“The people cannot be all, and always, well informed. The part which is wrong will be discontented, in proportion to the importance of the facts they misconceive. If they remain quiet under such misconceptions, it is lethargy, the forerunner of death to the public liberty. ... What country before ever existed a century and half without a rebellion? And what country can preserve its liberties if their rulers are not warned from time to time that their people preserve the spirit of resistance? Let them take arms. The remedy is to set them right as to facts, pardon and pacify them. What signify a few lives lost in a century or two? The tree of liberty must be refreshed from time to time with the blood of patriots and tyrants. It is its natural manure.”
Thomas Jefferson, Letters of Thomas Jefferson
“Determine never to be idle. No person will have occasion to complain of the want of time, who never loses any. It is wonderful how much may be done, if we are always doing.”
Thomas Jefferson, Letters of Thomas Jefferson
“...legitimate powers of government reach actions only, & not opinions, I contemplate with sovereign reverence that act of the whole American people which declared that their legislature should 'make no law respecting an establishment of religion, or prohibiting the free exercise thereof,' thus building a wall of separation between Church & State. Adhering to this expression of the supreme will of the nation in behalf of the rights of conscience, I shall see with sincere satisfaction the progress of those sentiments which tend to restore to man all his natural rights, convinced he has no natural right in opposition to his social duties.”
Thomas Jefferson, Letters of Thomas Jefferson
“Nothing gives one person so much advantage over another as to remain always cool and unruffled under all circumstances.”
Thomas Jefferson, Letters of Thomas Jefferson
“...vast accession of strength from their younger recruits, who having nothing in them of the feelings or principles of ’76 now look to a single and splendid government of an Aristocracy, founded on banking institutions and monied in corporations under the guise and cloak of their favored branches of manufactures commerce and navigation, riding and ruling over the plundered ploughman and beggared yeomanry.”
Thomas Jefferson, Letters of Thomas Jefferson
“I had rather be shut up in a very modest cottage with my books, my family and a few old friends, dining on simple bacon, and letting the world roll on as it liked, than to occupy the most splendid post, which any human power can give.”
Thomas Jefferson, Letters of Thomas Jefferson
“I hold it that a little rebellion now and then is a good thing, and as necessary in the political world as storms in the physical. Unsuccesful rebellions indeed generally establish the incroachments on the rights of the people which have produced them. An observation of this truth should render honest republican governors so mild in their punishment of rebellions, as not to discourage them too much. It is a medecine necessary for the sound health of government.”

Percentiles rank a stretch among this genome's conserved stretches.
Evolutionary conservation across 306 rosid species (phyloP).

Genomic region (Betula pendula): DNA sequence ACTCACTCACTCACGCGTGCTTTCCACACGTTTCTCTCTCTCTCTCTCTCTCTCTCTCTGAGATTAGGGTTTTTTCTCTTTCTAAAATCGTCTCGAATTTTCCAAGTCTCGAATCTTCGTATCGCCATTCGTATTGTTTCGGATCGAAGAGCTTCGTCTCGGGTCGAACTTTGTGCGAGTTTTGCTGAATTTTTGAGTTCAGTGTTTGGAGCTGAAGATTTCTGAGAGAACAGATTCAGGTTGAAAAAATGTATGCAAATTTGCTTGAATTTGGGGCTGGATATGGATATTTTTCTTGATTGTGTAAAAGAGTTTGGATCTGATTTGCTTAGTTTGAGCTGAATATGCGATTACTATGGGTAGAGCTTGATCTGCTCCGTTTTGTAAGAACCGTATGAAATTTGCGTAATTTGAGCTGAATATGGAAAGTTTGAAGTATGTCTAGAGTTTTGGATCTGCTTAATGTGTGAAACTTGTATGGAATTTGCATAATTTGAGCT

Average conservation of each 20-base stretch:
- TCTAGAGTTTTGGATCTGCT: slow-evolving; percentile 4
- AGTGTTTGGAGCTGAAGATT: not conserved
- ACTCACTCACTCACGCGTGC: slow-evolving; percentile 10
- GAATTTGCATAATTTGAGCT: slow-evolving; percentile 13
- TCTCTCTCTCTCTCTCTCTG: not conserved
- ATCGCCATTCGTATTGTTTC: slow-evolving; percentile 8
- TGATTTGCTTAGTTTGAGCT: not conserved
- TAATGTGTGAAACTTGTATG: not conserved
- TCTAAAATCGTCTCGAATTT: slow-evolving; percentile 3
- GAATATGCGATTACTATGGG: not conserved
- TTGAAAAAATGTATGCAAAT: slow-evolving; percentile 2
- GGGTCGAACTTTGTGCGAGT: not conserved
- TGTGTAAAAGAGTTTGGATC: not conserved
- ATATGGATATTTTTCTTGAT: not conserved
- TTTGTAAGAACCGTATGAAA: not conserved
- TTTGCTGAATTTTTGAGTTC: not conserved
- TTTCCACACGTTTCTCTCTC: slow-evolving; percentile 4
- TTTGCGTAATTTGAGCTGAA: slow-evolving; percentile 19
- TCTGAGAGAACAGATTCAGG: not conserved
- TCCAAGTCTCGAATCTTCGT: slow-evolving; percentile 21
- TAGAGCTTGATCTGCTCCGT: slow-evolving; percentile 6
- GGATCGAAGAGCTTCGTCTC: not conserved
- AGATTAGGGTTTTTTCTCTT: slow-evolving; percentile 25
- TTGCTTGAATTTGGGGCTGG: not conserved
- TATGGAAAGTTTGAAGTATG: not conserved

Thomas Jefferson, Letters of Thomas Jefferson
“I know no safe depository of the ultimate powers of the society but the people themselves ; and if we think them not enlightened enough to exercise their control with a wholesome discretion, the remedy is not to take it from them, but to inform their discretion by education. This is the true corrective of abuses of constitutional power.”
Thomas Jefferson, Letters of Thomas Jefferson
“We took the liberty to make some enquiries concerning the ground of their pretensions to make war upon nations who had done them no injury, and observed that we considered all mankind as our friends who had done us no wrong, nor had given us any provocation.

The Ambassador [of Tripoli] answered us that it was founded on the Laws of their Prophet, that it was written in their Koran, that all nations who should not have acknowledged their authority were sinners, that it was their right and duty to make war upon them wherever they could be found, and to make slaves of all they could take as Prisoners, and that every Musselman who should be slain in battle was sure to go to Paradise.

{Letter from the commissioners, John Adams & Thomas Jefferson, to John Jay, 28 March 1786}”
Thomas Jefferson, Letters of Thomas Jefferson
“And the day will come when the mystical generation of Jesus, by the supreme being as his father in the womb of a virgin will be classed with the fable of the generation of Minerva in the brain of Jupiter. But we may hope that the dawn of reason and freedom of thought in these United States will do away all this artificial scaffolding...

{Letter to John Adams, April 11, 1823}”
Thomas Jefferson, Letters of Thomas Jefferson